Discover all the ways MITER ATT&CK can help you sustain your organization. Build your security strategy and policies by leveraging this essential framework.
What is MITER ATT&CK Framework?
MITER ATT&CK (Adversarial Tactics, Techniques, and Common Knowledge) is a widely adopted framework and knowledge base that outlines and categorizes tactics, techniques, and procedures (TTP) used in cyberattacks. Created by the non-profit organization MITER, this framework provides security professionals with the insights and context that can help them effectively understand, identify, and mitigate cyber threats.
The techniques and tactics in the framework are arranged in a dynamic matrix. This makes navigation easy and also provides a holistic view of the entire spectrum of enemy behavior. As a result, frameworks are more actionable and usable than static lists.
The MITER ATT&CK framework can be found here: https://attack.mitre.org/
Note: MITER ATT&CK Framework Bias
According to Etay Maor, Senior Director of Security Strategy at Catos Network“Knowledge provided within the MITER ATT&CK framework comes from evidence of real-world behavior of attackers. This makes it susceptible to certain biases that security professionals should be aware of. It is important to understand these limitations.”
- Novelty Bias – New or interesting techniques or actors are reported, whereas techniques used repeatedly are not.
- Visibility Bias – Intel report publishers have a visibility bias based on how they collect data, resulting in visibility for some techniques and not others. In addition, technique is viewed differently during the incident and afterward.
- Producer Bias – Reports published by multiple organizations may not reflect the industry or the wider world as a whole.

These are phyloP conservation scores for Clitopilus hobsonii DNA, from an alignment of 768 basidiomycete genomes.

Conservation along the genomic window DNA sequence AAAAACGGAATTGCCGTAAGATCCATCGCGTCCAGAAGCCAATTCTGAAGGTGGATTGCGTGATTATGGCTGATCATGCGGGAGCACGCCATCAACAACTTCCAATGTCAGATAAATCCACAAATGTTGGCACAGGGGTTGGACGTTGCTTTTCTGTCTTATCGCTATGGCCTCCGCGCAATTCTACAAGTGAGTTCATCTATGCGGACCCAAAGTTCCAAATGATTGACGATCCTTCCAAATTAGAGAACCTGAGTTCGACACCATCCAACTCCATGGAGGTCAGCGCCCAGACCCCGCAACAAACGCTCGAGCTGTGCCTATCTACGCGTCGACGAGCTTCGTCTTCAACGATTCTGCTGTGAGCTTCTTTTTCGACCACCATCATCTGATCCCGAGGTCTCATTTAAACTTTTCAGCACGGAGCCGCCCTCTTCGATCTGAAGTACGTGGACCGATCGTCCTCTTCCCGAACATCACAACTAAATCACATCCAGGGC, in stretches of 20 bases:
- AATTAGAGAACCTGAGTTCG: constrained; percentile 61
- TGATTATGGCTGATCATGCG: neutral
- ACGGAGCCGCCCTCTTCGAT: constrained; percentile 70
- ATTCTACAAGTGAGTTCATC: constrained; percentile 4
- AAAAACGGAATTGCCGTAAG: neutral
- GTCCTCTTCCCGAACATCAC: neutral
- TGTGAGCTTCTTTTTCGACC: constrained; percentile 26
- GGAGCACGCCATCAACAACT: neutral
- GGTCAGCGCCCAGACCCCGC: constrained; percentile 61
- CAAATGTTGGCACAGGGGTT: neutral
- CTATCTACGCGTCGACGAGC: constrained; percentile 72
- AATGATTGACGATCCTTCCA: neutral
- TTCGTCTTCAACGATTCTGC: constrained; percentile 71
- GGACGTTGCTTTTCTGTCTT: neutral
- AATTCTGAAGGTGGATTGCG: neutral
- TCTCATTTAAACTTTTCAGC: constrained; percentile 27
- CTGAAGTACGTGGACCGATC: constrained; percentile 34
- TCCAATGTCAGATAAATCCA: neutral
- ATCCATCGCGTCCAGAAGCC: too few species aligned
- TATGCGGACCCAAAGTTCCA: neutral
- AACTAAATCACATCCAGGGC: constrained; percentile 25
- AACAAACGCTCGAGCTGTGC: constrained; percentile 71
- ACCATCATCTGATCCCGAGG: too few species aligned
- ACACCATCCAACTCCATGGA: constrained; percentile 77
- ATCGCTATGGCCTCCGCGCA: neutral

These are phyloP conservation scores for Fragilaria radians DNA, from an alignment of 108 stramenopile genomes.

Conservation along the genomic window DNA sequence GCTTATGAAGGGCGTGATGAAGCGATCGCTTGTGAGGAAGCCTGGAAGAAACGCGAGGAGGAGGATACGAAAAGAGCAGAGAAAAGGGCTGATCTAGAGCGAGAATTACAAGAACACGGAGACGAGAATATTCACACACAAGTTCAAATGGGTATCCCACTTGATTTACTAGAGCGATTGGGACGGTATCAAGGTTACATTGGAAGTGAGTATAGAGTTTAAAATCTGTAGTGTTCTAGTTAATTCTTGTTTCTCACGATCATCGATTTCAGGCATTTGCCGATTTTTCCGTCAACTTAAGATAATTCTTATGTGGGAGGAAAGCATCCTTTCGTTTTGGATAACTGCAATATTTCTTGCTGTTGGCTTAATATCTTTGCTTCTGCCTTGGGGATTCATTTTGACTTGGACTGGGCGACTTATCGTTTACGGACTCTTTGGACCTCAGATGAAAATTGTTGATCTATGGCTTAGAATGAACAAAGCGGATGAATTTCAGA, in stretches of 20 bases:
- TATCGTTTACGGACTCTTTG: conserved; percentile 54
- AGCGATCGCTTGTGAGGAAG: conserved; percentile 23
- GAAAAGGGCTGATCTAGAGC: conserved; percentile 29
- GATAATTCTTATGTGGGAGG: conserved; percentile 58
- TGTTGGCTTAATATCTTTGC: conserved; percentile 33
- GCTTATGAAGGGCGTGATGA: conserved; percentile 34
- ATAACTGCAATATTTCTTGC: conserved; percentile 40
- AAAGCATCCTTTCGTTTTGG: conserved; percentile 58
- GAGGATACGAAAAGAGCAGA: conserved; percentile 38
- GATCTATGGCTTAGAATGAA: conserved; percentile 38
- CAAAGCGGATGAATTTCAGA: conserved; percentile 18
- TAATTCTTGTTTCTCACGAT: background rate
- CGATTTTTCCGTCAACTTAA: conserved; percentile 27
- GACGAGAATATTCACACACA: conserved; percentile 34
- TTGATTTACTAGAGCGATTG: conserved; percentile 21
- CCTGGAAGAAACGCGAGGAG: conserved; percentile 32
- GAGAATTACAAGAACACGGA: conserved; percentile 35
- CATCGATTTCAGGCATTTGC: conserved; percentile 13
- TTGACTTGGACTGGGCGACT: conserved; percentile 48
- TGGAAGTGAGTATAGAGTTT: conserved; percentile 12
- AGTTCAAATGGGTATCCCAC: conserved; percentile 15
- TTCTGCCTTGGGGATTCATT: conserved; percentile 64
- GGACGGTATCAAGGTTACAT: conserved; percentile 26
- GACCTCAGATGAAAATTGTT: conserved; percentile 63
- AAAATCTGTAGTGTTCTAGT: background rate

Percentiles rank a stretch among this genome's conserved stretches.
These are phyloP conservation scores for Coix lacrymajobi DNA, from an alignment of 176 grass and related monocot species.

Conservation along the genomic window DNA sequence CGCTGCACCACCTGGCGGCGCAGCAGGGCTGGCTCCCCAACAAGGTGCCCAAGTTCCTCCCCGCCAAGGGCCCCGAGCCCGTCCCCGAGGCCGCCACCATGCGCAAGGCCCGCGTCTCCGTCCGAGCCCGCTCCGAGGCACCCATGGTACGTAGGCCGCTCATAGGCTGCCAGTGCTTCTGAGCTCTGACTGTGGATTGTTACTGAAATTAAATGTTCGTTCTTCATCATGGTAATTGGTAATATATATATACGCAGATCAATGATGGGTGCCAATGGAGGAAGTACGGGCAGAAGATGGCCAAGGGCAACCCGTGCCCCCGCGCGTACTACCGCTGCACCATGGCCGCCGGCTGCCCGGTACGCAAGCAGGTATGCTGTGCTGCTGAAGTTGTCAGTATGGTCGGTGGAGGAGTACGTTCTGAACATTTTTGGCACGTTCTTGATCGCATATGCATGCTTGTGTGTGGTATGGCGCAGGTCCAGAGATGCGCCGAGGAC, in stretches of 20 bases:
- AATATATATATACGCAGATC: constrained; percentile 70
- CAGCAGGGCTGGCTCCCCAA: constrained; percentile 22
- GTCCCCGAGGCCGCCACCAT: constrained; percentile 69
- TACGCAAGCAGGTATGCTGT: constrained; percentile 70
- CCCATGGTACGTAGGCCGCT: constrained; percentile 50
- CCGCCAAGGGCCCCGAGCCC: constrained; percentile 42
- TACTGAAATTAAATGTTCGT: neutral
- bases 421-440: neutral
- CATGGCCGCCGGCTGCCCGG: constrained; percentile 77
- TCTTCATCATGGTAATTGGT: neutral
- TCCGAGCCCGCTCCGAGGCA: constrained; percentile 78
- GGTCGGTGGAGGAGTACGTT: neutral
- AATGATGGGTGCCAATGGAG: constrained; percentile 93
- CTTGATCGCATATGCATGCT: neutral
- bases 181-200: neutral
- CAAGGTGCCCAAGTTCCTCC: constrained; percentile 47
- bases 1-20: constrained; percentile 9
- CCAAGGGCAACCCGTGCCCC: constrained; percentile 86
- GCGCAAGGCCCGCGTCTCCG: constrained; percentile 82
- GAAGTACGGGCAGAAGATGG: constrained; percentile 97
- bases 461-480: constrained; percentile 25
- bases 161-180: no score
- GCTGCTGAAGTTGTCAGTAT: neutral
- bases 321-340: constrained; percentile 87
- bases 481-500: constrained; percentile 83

- Victim Bias – Some victim organizations are more likely to report, or be reported on, than others.
- Availability Bias – Report writers often include techniques that immediately come to mind in their reports.
MITER ATT&CK Defender Use Case
The MITER ATT&CK framework helps security professionals research and analyze various attacks and procedures. This can help with threat intelligence, detection and analytics, simulation, and assessment and engineering. That MITER ATT&CK Navigator is a tool that can help explore and visualize matrices, enhancing analysis for defense coverage, security planning, engineering frequency, and more.
Etay Maor adds, “A framework can go as deep as you want or it can go as high as you want. It can be used as a tool to show mapping and if we are good or bad in certain areas, but it can go deeper to understand very specific procedures and even lines code used in certain attacks.”
Here are some examples of how the framework and Navigator can be used:
Threat Actor Analysis
Security professionals can leverage MITER ATT&CK to investigate specific threat actors. For example, they can walk through the matrix and learn which techniques different actors use, how they are executed, what tools they use, etc. This information helps investigate specific attacks. It also expands the knowledge and way of thinking of researchers by exposing them to additional modes of operation that attackers engage in.